• General medical conditions, with vague, multiple, confusing symptoms, must be ruled out.
    • Systemic lupus erythematosus
    • Hyperparathyroidism
    • Hyper- or hypothyroidism
    • Lyme disease
    • Porphyria
Several screening tools are available that help to identify symptoms as somatic:
  • Patient Health Questionnaire (PHQ)-15 (screens and monitors symptoms) (7)[B]
  • Minnesota Multiphasic Personality Inventory (MMPI) (identifies somatization) (8)[B]
Initial Tests (lab, imaging)
  • Laboratory test results do not support the subjective complaints.
  • Imaging studies do not support the subjective complaints.
Test Interpretation
None are identified.
  • The goal of treatment is to help the person learn to control the symptoms (9)[B].
  • A supportive relationship with a sympathetic health care provider is the most important aspect of treatment:
    • Regular scheduled appointments should be maintained to review symptoms and the person's coping mechanisms (at least 15 minutes once a month).
    • Acknowledge and explain test results.
  • P.979

  • The involvement of a single provider is important because a history of seeking medical attention and “doctor shopping” is common.
  • Antidepressant or antianxiety medication and referral to a support group or mental health provider can help patients who are willing to participate in their treatment.
  • Patients usually receive the most benefit from primary care providers who accept the limitations of treatment, listen to their patient's concerns, and provide reassurance.
  • It is not helpful to tell patients that their symptoms are imaginary.
Antidepressants (e.g., SSRIs) help to treat comorbid depression and anxiety (10)[C].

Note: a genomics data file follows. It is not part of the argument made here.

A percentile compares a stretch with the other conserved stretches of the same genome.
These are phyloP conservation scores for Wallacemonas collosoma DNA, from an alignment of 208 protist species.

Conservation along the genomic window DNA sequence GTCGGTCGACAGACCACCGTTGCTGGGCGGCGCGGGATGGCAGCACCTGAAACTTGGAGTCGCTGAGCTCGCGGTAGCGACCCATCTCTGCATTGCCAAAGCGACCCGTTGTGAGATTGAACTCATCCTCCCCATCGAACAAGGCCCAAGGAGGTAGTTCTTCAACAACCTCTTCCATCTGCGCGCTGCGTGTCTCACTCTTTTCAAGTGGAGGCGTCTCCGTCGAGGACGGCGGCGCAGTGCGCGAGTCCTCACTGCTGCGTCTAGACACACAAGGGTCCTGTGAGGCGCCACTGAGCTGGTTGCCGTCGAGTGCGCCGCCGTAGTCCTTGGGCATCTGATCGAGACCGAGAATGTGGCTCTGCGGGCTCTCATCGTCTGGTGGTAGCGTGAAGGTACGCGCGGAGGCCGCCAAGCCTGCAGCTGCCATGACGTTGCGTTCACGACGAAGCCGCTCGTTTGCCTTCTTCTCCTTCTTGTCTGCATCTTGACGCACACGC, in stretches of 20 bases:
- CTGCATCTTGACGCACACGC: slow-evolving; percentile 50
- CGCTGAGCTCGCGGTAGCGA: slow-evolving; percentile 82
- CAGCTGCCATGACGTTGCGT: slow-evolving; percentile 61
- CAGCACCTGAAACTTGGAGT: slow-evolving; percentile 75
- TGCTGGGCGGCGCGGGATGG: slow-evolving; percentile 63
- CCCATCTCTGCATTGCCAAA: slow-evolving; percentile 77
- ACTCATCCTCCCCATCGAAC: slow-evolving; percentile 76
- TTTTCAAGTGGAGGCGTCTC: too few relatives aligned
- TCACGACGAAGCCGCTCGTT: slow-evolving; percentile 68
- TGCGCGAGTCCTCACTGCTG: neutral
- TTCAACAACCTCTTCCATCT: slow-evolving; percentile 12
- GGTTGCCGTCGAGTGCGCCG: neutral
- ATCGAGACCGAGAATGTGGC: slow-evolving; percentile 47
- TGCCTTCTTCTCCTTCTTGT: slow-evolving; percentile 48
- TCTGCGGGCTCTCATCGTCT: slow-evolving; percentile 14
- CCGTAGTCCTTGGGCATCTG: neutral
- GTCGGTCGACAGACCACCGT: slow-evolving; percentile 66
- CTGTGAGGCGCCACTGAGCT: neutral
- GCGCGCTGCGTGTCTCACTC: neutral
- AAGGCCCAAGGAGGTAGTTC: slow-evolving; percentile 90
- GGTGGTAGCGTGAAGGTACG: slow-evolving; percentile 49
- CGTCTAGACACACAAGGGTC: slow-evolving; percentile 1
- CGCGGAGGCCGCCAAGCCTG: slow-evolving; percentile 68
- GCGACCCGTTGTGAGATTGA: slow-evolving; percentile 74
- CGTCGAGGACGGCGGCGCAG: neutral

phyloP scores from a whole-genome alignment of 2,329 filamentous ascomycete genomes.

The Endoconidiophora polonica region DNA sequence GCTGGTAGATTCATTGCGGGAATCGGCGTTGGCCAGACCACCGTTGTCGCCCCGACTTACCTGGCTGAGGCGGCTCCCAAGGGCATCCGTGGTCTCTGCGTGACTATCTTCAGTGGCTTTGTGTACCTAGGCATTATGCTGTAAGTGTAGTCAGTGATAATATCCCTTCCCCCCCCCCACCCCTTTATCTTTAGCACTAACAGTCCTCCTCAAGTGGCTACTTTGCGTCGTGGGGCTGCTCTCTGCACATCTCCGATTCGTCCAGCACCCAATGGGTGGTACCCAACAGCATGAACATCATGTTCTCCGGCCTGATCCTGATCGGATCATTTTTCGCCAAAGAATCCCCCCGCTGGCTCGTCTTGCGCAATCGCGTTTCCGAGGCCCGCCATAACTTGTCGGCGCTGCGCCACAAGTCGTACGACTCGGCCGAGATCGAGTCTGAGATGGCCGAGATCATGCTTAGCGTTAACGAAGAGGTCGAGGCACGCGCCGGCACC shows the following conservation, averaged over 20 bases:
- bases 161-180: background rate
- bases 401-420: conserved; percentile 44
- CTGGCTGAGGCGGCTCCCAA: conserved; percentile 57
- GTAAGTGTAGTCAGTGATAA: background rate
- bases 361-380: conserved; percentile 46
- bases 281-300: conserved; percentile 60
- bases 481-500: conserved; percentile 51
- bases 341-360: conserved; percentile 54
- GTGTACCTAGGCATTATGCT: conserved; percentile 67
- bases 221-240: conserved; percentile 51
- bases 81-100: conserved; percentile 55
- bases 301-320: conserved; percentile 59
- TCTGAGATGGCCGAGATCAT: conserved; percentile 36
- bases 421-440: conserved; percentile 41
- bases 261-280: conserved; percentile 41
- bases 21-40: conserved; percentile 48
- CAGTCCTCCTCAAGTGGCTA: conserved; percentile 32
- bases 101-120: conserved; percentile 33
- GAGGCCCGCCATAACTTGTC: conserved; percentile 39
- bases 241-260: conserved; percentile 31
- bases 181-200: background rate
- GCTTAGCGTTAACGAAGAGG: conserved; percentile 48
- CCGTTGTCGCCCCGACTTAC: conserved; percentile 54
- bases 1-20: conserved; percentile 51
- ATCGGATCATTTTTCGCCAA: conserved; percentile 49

• Discourage referrals to specialists for further investigation of somatic complaints.
  • Referrals to support groups or to a mental health provider may be helpful.
Treatments have not been evaluated for this recently reformulated disorder. However, there are numerous studies with positive outcomes for patients with various forms of somatization or medically unexplained symptoms.
  • Treatment typically includes long-term therapy, which has been shown to decrease the severity of symptoms.
  • Individual or group cognitive-behavioral therapy addressing health anxiety, health beliefs, and health behaviors has been shown to be the most efficacious treatment for somatoform disorders. Cognitive processes modified in therapy include patient tendencies to ruminate and catastrophize (11,12,13)[A].
Patients should have regularly scheduled followup with a primary care doctor, psychiatrist, and/or therapist.
Encourage interventions that decrease stressful elements of the patient's life:
  • Psychoeducational advice
  • Increase in exercise
  • Pleasurable private time
  • Chronic course, fluctuating in severity
  • Full remission is rare.
  • Individuals with this disorder do not experience any significant difference in mortality rate or significant physical illness.
  • Patients with this diagnosis do experience substantially greater functional disability and role impairment than nonsomatizing patients.
1. American Psychiatric Association. Diagnostic and Statistical Manual of Mental Disorders. 5th ed. Arlington, VA: American Psychiatric Publishing; 2013.